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Review Why is it that doubling the residence time in a flocculator doesn’t double pC* for the flocculator? Why does increasing floc volume fraction decrease the time between collisions? Which terms in the model are determined by the flocculator design?

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**Surface coverage (G) of clay by coagulant precipitate**

extra Surface coverage (G) of clay by coagulant precipitate In our modeling work we didn’t cover how to calculate what fraction of the clay surfaces are coated with coagulant. The following slides are the equation heavy derivation of that coverage. We assume coagulant precipitate has some characteristic diameter when it sticks to the clay and that the clay can be represented as a cylinder. We also assume that the coagulant sticks to everything including reactor walls. The coagulant approaches the clay surface randomly and thus accumulates in a Poisson distribution. The random bombardment means that some coagulant is wasted in double coverage of previously covered clay.

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**Floc Model Equations for G**

extra Floc Model Equations for G Surface area of clay divided by total surface area of clay + reactor walls Surface area to volume ratio for clay normalized by surface area to volume ratio for a sphere

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extra Ratio of clay surface area to total surface area (including reactor walls)

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extra Poisson distribution and coagulant loss to walls combined to get surface coverage The surface coverage is reduced due to stacking (which is handled by the Poisson distribution) and by the loss of coagulant to the reactor walls. loss of coagulant to the reactor walls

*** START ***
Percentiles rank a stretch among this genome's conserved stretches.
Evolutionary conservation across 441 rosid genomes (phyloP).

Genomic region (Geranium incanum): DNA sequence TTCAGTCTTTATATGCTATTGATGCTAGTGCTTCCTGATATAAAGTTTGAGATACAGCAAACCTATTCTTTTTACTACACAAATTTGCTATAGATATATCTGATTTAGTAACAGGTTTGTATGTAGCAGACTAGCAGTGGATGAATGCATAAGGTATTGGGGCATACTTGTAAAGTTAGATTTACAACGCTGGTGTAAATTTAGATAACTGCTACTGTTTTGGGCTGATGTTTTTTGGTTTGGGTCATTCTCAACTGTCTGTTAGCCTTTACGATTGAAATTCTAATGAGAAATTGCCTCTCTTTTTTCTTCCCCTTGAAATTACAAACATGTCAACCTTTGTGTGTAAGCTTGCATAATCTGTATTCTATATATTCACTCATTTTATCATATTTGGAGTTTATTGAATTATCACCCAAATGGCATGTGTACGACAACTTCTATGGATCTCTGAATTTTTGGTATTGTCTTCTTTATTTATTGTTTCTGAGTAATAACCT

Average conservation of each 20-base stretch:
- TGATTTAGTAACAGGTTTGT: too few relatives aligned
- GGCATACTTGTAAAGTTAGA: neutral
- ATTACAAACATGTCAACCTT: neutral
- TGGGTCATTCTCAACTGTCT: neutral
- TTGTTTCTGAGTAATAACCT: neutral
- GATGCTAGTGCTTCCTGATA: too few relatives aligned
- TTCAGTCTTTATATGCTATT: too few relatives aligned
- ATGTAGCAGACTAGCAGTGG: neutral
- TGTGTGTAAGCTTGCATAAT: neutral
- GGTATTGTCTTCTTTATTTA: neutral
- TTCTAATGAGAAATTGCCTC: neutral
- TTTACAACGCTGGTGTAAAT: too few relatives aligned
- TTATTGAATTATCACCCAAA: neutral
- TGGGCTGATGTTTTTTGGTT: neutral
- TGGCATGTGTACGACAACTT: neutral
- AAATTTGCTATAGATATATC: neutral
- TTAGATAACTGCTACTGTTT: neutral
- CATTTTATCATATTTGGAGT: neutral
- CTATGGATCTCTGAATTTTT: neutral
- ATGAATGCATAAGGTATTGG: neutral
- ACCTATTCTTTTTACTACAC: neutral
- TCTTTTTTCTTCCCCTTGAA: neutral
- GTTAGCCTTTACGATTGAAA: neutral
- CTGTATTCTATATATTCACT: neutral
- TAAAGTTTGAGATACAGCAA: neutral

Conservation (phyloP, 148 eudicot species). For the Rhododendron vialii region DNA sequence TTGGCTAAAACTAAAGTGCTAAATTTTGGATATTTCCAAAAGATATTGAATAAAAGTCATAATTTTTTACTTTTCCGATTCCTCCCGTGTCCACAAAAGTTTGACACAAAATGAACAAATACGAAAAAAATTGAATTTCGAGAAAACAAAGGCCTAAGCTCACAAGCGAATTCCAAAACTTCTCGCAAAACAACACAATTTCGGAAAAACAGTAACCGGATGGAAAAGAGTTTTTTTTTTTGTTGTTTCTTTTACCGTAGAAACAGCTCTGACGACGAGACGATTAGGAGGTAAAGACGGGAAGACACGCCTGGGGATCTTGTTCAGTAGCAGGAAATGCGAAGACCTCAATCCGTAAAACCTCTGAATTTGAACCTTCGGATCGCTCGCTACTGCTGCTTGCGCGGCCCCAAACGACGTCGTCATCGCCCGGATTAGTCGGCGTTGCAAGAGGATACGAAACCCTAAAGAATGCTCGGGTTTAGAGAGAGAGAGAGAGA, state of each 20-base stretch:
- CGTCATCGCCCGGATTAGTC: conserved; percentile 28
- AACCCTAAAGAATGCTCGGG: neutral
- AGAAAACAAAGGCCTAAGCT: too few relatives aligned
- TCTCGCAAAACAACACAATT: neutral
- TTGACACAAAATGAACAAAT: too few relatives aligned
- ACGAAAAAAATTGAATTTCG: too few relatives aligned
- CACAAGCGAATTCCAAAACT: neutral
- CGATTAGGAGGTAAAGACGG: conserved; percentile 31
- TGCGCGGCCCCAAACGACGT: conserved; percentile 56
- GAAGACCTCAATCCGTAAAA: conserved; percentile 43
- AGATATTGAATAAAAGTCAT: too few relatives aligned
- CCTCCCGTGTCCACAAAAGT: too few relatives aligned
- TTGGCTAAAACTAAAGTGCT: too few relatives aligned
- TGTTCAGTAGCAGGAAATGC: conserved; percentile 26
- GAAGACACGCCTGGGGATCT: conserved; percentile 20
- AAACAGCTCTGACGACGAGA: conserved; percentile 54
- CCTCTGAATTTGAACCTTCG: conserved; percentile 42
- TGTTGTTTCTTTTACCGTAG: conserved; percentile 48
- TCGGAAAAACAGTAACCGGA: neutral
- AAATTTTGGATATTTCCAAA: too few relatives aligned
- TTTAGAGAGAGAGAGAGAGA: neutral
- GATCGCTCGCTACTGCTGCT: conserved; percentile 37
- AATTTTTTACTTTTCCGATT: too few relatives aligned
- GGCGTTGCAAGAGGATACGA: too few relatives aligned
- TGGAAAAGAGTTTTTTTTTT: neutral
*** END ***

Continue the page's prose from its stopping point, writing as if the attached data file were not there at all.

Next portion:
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**Clay platelet geometry**

extra Clay platelet geometry Model clay as cylinder with height and diameter D.Clay is the diameter of a sphere with equal volume as the clay platelet D.ClayPlatelet is the diameter of a cylinder given ratio of height to diameter and equal volume spherical diameter

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**Clay platelet geometry**

extra Clay platelet geometry

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**Surface coverage of clay**

extra Surface coverage of clay If you neglect wall loses

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**Solving for Coagulant Dose**

extra Solving for Coagulant Dose Coagulant dose is inside coagulant volume fraction Solve for dose… Given a target residual turbidity, solve for required G, then solve for coagulant dose

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**Loss of clay to reactor walls**

extra Loss of clay to reactor walls FractalFlocModel.xmcd (Mathcad 15 files) Loss of coagulant to reactor walls can dominate for low turbidities and small reactors. For the LFSRSF in India treating 5 NTU water and injecting coagulant into 7.5 cm pipes the clay only gets 23% of the applied coagulant! There may be a way to design a larger contact chamber for the coagulant to reduce losses to the walls.

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extra Effect of stacking and wall loss in a 10 cm diameter flocculator with 20 NTU Stacking due to random bombardment of the clay surface with coagulant nanoglobs. Stacking becomes significant for high surface coverage. Wall losses also cause a significant reduction in clay surface coverage.